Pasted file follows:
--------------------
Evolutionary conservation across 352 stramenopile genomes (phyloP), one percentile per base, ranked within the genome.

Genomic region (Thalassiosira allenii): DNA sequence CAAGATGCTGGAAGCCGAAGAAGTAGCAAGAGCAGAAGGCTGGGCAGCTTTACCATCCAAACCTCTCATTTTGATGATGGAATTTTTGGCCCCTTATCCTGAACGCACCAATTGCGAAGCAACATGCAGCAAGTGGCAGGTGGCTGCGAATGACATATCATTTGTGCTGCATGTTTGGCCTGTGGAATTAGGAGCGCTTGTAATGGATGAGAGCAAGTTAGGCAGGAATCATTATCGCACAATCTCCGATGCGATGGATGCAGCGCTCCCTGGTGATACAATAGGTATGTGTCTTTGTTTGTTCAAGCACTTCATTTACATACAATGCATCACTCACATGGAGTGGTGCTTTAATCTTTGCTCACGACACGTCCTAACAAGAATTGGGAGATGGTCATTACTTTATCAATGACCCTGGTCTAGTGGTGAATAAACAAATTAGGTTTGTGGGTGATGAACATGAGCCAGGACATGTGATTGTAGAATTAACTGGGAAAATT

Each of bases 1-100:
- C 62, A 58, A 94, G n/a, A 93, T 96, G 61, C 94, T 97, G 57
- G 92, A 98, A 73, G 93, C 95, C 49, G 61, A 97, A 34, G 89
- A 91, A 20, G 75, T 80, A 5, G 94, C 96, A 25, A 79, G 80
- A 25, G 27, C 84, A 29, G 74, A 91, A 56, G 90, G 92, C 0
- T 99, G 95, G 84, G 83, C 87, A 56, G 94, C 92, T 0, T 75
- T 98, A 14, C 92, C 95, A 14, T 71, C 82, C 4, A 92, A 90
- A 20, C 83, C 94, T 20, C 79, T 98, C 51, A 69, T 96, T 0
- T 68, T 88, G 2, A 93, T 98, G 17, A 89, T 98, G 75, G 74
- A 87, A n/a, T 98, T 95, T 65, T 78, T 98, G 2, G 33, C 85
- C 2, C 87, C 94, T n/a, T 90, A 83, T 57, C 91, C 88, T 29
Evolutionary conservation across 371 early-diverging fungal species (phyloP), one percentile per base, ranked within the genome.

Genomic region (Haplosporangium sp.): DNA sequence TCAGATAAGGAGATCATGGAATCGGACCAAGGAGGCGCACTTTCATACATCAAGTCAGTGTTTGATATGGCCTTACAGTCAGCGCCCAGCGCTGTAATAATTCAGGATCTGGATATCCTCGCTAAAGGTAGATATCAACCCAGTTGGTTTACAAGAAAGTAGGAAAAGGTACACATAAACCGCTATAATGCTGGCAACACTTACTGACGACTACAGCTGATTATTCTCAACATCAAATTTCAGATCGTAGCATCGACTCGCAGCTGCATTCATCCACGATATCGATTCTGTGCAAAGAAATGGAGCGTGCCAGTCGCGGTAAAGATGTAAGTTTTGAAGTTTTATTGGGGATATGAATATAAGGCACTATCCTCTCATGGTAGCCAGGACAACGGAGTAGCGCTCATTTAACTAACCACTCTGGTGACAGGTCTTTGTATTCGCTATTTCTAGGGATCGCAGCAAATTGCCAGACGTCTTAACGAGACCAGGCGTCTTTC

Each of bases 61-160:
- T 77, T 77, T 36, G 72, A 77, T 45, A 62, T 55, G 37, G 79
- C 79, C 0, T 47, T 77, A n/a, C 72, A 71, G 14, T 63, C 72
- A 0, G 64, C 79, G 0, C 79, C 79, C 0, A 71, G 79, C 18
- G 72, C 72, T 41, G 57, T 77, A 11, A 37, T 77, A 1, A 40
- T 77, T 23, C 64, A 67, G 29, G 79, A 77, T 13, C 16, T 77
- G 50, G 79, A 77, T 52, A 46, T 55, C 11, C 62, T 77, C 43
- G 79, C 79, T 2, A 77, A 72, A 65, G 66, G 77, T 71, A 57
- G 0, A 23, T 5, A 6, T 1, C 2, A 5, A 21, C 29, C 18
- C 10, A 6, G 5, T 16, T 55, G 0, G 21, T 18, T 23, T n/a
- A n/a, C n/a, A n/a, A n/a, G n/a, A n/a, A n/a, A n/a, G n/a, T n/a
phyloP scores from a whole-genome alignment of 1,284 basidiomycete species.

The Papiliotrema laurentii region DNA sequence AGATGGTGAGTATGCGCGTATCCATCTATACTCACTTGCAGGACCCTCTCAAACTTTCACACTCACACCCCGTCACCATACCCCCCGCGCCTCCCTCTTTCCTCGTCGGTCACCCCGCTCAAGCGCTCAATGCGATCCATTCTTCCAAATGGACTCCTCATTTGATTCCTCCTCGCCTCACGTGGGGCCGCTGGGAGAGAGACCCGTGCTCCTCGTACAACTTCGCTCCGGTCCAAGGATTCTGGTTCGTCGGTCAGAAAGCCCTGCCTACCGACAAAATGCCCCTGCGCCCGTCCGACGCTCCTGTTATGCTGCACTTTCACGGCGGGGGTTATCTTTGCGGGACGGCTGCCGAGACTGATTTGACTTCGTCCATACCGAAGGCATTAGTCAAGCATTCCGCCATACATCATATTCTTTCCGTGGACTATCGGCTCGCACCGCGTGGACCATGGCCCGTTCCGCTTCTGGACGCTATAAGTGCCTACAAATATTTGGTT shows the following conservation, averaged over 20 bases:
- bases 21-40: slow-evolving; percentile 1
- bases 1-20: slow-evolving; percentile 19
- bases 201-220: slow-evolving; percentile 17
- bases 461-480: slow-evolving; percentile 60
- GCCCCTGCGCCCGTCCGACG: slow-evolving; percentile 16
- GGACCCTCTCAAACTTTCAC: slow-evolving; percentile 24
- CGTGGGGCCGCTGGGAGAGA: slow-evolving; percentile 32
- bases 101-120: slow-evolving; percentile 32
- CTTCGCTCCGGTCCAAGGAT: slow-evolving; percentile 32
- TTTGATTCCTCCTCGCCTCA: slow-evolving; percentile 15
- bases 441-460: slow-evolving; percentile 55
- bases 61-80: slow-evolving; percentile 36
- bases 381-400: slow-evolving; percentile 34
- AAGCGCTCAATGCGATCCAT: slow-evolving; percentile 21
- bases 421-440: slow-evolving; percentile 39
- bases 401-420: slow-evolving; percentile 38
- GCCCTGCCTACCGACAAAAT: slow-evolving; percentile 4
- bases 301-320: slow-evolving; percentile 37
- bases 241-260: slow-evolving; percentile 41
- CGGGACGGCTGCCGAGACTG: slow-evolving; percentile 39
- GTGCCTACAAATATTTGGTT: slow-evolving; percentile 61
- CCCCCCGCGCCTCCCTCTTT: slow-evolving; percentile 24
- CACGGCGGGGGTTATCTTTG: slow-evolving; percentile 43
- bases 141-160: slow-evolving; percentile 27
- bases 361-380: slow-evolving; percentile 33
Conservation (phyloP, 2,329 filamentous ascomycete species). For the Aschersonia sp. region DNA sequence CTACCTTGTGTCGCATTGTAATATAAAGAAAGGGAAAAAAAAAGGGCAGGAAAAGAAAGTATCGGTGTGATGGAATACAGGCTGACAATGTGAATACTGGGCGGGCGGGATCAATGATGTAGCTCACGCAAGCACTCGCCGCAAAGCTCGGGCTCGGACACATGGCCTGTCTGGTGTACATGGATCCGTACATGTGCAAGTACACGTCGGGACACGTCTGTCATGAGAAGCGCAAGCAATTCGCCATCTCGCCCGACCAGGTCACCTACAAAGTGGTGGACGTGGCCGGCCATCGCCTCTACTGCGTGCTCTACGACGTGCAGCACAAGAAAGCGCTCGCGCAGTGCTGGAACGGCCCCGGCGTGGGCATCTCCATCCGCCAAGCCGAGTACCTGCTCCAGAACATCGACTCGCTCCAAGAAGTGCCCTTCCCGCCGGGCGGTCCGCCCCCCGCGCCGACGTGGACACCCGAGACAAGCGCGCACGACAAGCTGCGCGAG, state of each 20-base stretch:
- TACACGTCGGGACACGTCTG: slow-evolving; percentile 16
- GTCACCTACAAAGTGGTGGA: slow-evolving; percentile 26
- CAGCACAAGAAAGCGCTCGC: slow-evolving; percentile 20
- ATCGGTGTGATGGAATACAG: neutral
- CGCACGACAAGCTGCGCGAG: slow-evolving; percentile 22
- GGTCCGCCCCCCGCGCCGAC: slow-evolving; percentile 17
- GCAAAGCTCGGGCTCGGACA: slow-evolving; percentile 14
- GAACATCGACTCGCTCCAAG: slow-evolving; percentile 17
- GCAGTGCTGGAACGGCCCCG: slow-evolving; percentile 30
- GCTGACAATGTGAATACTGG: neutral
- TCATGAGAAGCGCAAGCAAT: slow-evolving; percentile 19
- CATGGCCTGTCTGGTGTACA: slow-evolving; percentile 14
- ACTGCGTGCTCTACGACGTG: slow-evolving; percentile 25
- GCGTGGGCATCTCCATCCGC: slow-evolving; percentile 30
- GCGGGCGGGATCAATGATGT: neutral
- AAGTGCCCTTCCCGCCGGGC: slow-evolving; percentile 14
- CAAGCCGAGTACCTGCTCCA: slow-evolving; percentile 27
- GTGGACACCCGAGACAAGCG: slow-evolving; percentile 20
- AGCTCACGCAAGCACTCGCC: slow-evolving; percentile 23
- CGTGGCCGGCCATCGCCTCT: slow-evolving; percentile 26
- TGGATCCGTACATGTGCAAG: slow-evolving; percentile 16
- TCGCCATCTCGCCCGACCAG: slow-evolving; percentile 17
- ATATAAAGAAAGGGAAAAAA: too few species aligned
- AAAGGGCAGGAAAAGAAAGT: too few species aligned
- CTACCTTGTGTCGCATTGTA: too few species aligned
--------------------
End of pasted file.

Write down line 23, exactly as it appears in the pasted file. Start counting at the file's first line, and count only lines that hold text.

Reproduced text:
- G 79, C 79, T 2, A 77, A 72, A 65, G 66, G 77, T 71, A 57